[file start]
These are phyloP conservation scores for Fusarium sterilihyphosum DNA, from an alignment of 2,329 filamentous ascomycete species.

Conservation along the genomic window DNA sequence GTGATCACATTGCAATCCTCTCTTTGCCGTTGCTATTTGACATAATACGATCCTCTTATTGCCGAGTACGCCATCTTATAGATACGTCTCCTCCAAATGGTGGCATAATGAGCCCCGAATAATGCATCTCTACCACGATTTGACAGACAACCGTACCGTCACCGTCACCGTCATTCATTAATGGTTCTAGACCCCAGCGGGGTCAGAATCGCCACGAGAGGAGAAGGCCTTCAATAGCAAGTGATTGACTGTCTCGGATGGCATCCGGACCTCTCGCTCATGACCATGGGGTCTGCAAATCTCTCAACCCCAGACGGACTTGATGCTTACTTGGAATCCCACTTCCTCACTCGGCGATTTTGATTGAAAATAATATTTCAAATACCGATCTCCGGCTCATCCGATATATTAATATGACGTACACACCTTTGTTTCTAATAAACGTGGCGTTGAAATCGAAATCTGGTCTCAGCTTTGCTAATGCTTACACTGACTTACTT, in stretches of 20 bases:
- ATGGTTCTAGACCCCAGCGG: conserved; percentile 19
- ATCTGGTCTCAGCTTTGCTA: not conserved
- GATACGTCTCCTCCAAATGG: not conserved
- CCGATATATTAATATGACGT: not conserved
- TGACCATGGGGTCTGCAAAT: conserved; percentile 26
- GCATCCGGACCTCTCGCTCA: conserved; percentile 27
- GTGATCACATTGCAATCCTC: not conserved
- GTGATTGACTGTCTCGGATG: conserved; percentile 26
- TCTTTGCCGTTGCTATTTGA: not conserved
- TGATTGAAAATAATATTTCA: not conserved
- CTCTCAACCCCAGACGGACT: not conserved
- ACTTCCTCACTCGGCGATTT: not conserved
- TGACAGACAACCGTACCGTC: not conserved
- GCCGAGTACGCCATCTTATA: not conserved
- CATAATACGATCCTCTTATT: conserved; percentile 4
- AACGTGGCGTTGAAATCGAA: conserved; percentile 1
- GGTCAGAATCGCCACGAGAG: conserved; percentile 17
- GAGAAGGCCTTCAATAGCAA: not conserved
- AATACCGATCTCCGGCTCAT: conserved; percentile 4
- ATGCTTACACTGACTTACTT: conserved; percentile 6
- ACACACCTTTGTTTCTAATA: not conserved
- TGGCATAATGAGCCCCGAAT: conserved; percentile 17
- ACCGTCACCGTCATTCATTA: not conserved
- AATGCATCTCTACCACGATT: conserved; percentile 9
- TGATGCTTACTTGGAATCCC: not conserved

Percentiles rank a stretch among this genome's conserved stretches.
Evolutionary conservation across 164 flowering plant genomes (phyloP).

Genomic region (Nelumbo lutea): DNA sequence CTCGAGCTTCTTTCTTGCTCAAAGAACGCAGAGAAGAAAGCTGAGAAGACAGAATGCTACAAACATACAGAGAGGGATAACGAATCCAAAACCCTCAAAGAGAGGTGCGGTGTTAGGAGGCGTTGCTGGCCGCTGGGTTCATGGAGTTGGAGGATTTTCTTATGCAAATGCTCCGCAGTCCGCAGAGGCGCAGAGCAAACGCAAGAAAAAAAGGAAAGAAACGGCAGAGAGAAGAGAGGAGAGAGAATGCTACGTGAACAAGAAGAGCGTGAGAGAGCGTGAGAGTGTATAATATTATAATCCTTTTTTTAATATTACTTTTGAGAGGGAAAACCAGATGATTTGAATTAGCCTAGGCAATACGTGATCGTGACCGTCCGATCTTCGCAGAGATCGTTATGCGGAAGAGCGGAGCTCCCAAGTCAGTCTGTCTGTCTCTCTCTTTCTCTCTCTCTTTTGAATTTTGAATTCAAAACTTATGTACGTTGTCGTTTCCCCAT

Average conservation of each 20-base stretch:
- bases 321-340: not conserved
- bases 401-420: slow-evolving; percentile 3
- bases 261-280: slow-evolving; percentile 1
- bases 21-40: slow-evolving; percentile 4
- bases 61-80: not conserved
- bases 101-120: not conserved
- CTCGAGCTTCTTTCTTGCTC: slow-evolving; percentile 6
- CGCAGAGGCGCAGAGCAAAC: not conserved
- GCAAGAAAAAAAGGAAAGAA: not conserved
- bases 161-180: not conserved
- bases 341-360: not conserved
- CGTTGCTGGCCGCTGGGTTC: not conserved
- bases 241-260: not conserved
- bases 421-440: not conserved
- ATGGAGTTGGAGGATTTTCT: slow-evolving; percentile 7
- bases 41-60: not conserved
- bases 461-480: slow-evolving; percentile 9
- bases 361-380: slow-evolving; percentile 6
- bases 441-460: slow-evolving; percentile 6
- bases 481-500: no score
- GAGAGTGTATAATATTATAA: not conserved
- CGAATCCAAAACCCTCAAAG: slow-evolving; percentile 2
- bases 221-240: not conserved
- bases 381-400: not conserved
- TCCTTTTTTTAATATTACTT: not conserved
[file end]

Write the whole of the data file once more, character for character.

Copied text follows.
These are phyloP conservation scores for Fusarium sterilihyphosum DNA, from an alignment of 2,329 filamentous ascomycete species.

Conservation along the genomic window DNA sequence GTGATCACATTGCAATCCTCTCTTTGCCGTTGCTATTTGACATAATACGATCCTCTTATTGCCGAGTACGCCATCTTATAGATACGTCTCCTCCAAATGGTGGCATAATGAGCCCCGAATAATGCATCTCTACCACGATTTGACAGACAACCGTACCGTCACCGTCACCGTCATTCATTAATGGTTCTAGACCCCAGCGGGGTCAGAATCGCCACGAGAGGAGAAGGCCTTCAATAGCAAGTGATTGACTGTCTCGGATGGCATCCGGACCTCTCGCTCATGACCATGGGGTCTGCAAATCTCTCAACCCCAGACGGACTTGATGCTTACTTGGAATCCCACTTCCTCACTCGGCGATTTTGATTGAAAATAATATTTCAAATACCGATCTCCGGCTCATCCGATATATTAATATGACGTACACACCTTTGTTTCTAATAAACGTGGCGTTGAAATCGAAATCTGGTCTCAGCTTTGCTAATGCTTACACTGACTTACTT, in stretches of 20 bases:
- ATGGTTCTAGACCCCAGCGG: conserved; percentile 19
- ATCTGGTCTCAGCTTTGCTA: not conserved
- GATACGTCTCCTCCAAATGG: not conserved
- CCGATATATTAATATGACGT: not conserved
- TGACCATGGGGTCTGCAAAT: conserved; percentile 26
- GCATCCGGACCTCTCGCTCA: conserved; percentile 27
- GTGATCACATTGCAATCCTC: not conserved
- GTGATTGACTGTCTCGGATG: conserved; percentile 26
- TCTTTGCCGTTGCTATTTGA: not conserved
- TGATTGAAAATAATATTTCA: not conserved
- CTCTCAACCCCAGACGGACT: not conserved
- ACTTCCTCACTCGGCGATTT: not conserved
- TGACAGACAACCGTACCGTC: not conserved
- GCCGAGTACGCCATCTTATA: not conserved
- CATAATACGATCCTCTTATT: conserved; percentile 4
- AACGTGGCGTTGAAATCGAA: conserved; percentile 1
- GGTCAGAATCGCCACGAGAG: conserved; percentile 17
- GAGAAGGCCTTCAATAGCAA: not conserved
- AATACCGATCTCCGGCTCAT: conserved; percentile 4
- ATGCTTACACTGACTTACTT: conserved; percentile 6
- ACACACCTTTGTTTCTAATA: not conserved
- TGGCATAATGAGCCCCGAAT: conserved; percentile 17
- ACCGTCACCGTCATTCATTA: not conserved
- AATGCATCTCTACCACGATT: conserved; percentile 9
- TGATGCTTACTTGGAATCCC: not conserved

Percentiles rank a stretch among this genome's conserved stretches.
Evolutionary conservation across 164 flowering plant genomes (phyloP).

Genomic region (Nelumbo lutea): DNA sequence CTCGAGCTTCTTTCTTGCTCAAAGAACGCAGAGAAGAAAGCTGAGAAGACAGAATGCTACAAACATACAGAGAGGGATAACGAATCCAAAACCCTCAAAGAGAGGTGCGGTGTTAGGAGGCGTTGCTGGCCGCTGGGTTCATGGAGTTGGAGGATTTTCTTATGCAAATGCTCCGCAGTCCGCAGAGGCGCAGAGCAAACGCAAGAAAAAAAGGAAAGAAACGGCAGAGAGAAGAGAGGAGAGAGAATGCTACGTGAACAAGAAGAGCGTGAGAGAGCGTGAGAGTGTATAATATTATAATCCTTTTTTTAATATTACTTTTGAGAGGGAAAACCAGATGATTTGAATTAGCCTAGGCAATACGTGATCGTGACCGTCCGATCTTCGCAGAGATCGTTATGCGGAAGAGCGGAGCTCCCAAGTCAGTCTGTCTGTCTCTCTCTTTCTCTCTCTCTTTTGAATTTTGAATTCAAAACTTATGTACGTTGTCGTTTCCCCAT

Average conservation of each 20-base stretch:
- bases 321-340: not conserved
- bases 401-420: slow-evolving; percentile 3
- bases 261-280: slow-evolving; percentile 1
- bases 21-40: slow-evolving; percentile 4
- bases 61-80: not conserved
- bases 101-120: not conserved
- CTCGAGCTTCTTTCTTGCTC: slow-evolving; percentile 6
- CGCAGAGGCGCAGAGCAAAC: not conserved
- GCAAGAAAAAAAGGAAAGAA: not conserved
- bases 161-180: not conserved
- bases 341-360: not conserved
- CGTTGCTGGCCGCTGGGTTC: not conserved
- bases 241-260: not conserved
- bases 421-440: not conserved
- ATGGAGTTGGAGGATTTTCT: slow-evolving; percentile 7
- bases 41-60: not conserved
- bases 461-480: slow-evolving; percentile 9
- bases 361-380: slow-evolving; percentile 6
- bases 441-460: slow-evolving; percentile 6
- bases 481-500: no score
- GAGAGTGTATAATATTATAA: not conserved
- CGAATCCAAAACCCTCAAAG: slow-evolving; percentile 2
- bases 221-240: not conserved
- bases 381-400: not conserved
- TCCTTTTTTTAATATTACTT: not conserved